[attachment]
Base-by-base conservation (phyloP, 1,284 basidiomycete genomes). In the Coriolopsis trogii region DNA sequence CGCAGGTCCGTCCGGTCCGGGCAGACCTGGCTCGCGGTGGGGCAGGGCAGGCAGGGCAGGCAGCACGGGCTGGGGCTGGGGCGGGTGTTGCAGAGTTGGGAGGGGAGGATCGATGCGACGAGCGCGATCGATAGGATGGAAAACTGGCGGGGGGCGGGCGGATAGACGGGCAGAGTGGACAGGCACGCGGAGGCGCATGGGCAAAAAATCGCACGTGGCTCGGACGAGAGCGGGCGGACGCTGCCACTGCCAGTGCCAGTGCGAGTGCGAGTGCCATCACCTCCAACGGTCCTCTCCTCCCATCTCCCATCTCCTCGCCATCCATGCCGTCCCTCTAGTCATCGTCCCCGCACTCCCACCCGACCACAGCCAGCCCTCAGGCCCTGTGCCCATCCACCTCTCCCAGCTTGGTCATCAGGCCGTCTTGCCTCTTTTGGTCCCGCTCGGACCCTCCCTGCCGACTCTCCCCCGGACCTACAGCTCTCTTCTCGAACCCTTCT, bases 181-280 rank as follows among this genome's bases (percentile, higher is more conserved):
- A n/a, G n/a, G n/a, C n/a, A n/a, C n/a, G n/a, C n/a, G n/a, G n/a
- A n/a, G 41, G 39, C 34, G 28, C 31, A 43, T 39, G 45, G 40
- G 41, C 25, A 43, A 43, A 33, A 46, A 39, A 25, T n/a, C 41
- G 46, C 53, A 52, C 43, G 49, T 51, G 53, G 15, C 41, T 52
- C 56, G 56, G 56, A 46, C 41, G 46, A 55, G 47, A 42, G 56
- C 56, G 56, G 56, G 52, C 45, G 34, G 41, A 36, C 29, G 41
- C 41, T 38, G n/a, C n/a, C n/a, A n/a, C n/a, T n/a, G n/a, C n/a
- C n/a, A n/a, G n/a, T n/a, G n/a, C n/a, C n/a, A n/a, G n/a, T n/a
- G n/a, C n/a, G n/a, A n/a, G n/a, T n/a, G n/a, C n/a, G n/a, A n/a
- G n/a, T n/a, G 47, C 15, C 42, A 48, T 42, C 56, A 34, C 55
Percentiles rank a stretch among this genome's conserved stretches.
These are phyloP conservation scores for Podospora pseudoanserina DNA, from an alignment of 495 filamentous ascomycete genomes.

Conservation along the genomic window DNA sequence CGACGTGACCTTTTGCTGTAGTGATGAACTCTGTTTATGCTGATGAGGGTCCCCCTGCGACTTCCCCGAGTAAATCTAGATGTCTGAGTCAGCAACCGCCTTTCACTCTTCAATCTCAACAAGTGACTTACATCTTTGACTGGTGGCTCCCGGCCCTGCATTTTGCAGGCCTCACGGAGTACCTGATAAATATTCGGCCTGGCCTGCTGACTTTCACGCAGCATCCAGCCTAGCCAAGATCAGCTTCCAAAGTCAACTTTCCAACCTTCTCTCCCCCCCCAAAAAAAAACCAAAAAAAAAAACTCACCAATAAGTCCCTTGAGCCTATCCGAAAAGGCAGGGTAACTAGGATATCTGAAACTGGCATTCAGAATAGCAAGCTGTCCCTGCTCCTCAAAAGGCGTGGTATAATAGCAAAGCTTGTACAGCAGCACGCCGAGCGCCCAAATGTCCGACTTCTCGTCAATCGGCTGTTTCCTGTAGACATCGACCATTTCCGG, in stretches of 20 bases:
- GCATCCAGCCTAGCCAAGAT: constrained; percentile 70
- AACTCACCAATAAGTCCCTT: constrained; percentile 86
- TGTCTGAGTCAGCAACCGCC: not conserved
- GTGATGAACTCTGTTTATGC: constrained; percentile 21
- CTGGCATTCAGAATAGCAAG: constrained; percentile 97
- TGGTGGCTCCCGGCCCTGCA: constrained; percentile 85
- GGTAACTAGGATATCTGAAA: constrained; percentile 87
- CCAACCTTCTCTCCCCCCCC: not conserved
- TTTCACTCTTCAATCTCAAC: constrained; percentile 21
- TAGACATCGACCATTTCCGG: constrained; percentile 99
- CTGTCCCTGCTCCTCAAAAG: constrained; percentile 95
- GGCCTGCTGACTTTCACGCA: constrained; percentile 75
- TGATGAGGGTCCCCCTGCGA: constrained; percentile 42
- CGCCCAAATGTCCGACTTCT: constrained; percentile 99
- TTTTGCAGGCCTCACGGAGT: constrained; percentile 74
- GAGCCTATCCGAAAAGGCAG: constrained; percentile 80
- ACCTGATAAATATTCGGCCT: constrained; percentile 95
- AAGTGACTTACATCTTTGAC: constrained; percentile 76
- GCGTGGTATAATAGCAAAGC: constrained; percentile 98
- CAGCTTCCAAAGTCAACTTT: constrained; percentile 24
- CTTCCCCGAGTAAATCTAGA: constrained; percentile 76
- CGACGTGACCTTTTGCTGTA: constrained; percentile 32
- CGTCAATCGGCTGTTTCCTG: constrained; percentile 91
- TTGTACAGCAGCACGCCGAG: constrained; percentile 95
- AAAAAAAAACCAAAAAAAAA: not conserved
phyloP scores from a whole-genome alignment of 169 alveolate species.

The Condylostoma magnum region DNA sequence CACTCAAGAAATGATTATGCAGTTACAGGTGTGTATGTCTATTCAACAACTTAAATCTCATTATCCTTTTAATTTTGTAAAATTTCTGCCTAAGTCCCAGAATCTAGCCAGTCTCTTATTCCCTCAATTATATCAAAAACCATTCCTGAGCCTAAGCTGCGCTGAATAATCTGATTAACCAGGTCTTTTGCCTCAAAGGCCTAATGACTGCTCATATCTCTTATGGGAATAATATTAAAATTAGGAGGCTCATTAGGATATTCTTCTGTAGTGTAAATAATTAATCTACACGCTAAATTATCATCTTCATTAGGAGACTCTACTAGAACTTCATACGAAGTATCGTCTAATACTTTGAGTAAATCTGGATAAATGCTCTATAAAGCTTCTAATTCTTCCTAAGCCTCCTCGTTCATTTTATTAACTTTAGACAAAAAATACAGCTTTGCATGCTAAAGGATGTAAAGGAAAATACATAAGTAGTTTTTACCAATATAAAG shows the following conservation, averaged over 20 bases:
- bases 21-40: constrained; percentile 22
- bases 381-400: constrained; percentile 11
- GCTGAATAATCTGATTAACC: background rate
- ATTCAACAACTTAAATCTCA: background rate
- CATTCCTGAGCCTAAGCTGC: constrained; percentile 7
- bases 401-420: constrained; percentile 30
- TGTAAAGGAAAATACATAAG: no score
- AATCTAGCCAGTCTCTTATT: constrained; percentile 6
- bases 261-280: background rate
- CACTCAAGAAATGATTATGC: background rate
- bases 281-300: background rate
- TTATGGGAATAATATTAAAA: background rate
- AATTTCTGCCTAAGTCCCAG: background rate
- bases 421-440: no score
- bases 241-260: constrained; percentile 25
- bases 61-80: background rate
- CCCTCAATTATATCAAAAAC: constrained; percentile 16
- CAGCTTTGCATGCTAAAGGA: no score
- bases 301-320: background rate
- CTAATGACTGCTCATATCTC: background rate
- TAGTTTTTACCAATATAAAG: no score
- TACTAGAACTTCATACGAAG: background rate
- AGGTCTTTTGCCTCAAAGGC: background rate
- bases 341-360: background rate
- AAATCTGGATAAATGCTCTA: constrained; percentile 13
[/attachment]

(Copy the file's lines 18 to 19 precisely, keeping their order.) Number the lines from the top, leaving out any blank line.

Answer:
- GTGATGAACTCTGTTTATGC: constrained; percentile 21
- CTGGCATTCAGAATAGCAAG: constrained; percentile 97